The study aims to explore specific motivations, rationalizations and opportunities that are involved in the occurrences of both employee and management fraud in the…
The study aims to explore specific motivations, rationalizations and opportunities that are involved in the occurrences of both employee and management fraud in the context of an emerging African country, Tanzania. It builds and extends from the fraud triangle theory.
A survey was developed and administered to 114 participants who had witnessed, had examined or had been involved in fraud resolutions. The participants included fraud examiners, business managers and owners, victims, auditors, lawyers, and law enforcement agents. The data collected were analysed using descriptive analysis, principal component analysis and correlation analysis.
The results revealed six motivation factors that incentivize employees and managers to engage in fraudulent behaviours. These are business financial strain, social incentives and pressure, greed, operating problems, internal pressures and malevolent work environment. In addition, fraudsters rationalized their behaviour through five significant neutralization techniques identified as social weighting, transferring of blame, denial of injury, attitude and prior fraud history. Lastly, victim organisations were identified to have three main fraud opportunities: poor control environment, inadequate control activities and circumstances that allowed collusive behaviour among fraudsters.
While the study attempted to explore the motivations, opportunities and rationalizations from the perspectives of the fraud-fighting professionals and witnesses, their views and suggestions might be different from the actual known fraudsters or incarcerated individuals.
Business organisations, fraud-fighting professionals and general community must understand the factors behind fraud occurrences, so proper measures may be taken to limit the frequency and amount of fraud losses.
Creation of public awareness and dialogue necessary for the prevention, fighting and deterrence against all forms of fraud.
Despite the occurrences of many scams in both public and private sectors, limited studies exist as to the triggers behind fraud occurrences in the context of the developing countries and whether these triggers are the same as in other contexts. This study is an attempt to fill this gap.
– The purpose of this paper is to explore the contribution of external auditing to accountability in the Tanzanian local government authorities (LGAs).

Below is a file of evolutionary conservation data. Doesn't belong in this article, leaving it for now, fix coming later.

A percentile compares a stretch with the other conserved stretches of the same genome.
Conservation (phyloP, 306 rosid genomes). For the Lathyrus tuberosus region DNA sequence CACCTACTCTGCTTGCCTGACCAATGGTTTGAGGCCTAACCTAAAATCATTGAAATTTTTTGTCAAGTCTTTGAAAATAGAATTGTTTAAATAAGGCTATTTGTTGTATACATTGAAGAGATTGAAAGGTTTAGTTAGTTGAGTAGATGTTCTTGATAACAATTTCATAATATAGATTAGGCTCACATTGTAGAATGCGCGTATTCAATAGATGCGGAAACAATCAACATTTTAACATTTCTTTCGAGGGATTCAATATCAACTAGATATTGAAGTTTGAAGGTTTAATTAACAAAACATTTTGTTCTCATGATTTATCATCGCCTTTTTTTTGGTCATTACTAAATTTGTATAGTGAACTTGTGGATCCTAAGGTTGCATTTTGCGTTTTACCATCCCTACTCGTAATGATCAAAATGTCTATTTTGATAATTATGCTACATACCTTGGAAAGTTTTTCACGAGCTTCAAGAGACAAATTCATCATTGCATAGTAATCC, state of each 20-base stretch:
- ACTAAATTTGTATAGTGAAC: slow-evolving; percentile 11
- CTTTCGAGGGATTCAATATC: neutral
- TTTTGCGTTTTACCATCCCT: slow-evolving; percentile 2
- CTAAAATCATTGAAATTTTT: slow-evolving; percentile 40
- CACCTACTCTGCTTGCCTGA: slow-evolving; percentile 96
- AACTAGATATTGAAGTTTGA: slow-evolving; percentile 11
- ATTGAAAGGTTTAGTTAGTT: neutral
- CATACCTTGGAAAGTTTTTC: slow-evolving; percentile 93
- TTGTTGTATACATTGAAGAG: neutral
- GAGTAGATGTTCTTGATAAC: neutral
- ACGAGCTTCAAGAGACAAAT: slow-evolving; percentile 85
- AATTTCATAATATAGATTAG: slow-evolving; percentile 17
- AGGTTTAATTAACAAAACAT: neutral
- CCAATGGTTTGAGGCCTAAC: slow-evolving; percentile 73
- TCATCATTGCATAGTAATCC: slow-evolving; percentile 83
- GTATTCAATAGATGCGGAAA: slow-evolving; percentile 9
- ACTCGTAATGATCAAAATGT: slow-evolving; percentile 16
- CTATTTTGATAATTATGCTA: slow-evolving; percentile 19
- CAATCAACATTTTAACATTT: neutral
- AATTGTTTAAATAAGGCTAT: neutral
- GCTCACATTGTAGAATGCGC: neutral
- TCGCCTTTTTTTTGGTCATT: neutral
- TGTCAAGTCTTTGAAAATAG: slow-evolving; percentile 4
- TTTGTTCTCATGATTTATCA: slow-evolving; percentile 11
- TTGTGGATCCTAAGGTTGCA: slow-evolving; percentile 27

The purpose of this paper is to explore the contribution of external auditing to accountability in the Tanzanian local government authorities (LGAs).
This paper uses content analysis of the external audit reports of the LGAs for the past ten years. Corroborative evidence was gathered through interviews with external auditors, councillors, Parliamentary Committee members and selected internal auditors of the LGAs.
The study finds that external auditing had marginally contributed to the enhancement of accountability within the LGAs. This is mainly attributed to the limited scope and failure of the responsible officials to address audit recommendations. In the light of agency theory, the findings suggest that external auditing has not sufficiently enabled the stakeholders to hold LGAs’ officials accountable.
The findings indicate that external auditing can enhance accountability when the scope is widened to provide relevant information and also when audit recommendations are implemented by responsible officials.
Most studies of external auditing and accountability have focussed on the developed countries; this is one of the few papers which explores the phenomenon in the context of emerging economies.
This paper examines accounting practices and legitimacy in Tanzanian Local Government Authorities (LGAs).
It uses data from multiple sources, including interviews, observations and documents, to provide theoretical and practical understanding on how accounting has been practiced and the conditions which sustain its undertaking. It applies a grounded theory method to develop a theory systematically from the raw data.
The principal research findings from the data concern the central phenomenon of ‘manipulating legitimacy’. This involved the purposeful and deliberate use of accounting techniques to influence and control (and sometimes even to falsify) the perceived reasonableness of the Councils’ operations. The paper revealed that the effective operations of the Tanzanian LGAs were highly constrained by their context. This had forced the LGAs’ officials to use important accounting practices such as budgeting, financial reporting, auditing and performance measurement, to manipulate the organisational legitimacy, a process which ensured the availability of resources to both LGAs and the individual officials.
The main limitation of the research is that the data was collected from a limited number of local authorities in just one developing country. It is hoped that future research in other developing countries will be undertaken to broaden and deepen our understanding.
The paper identifies the importance of manipulating legitimacy in understanding accounting practices in local government.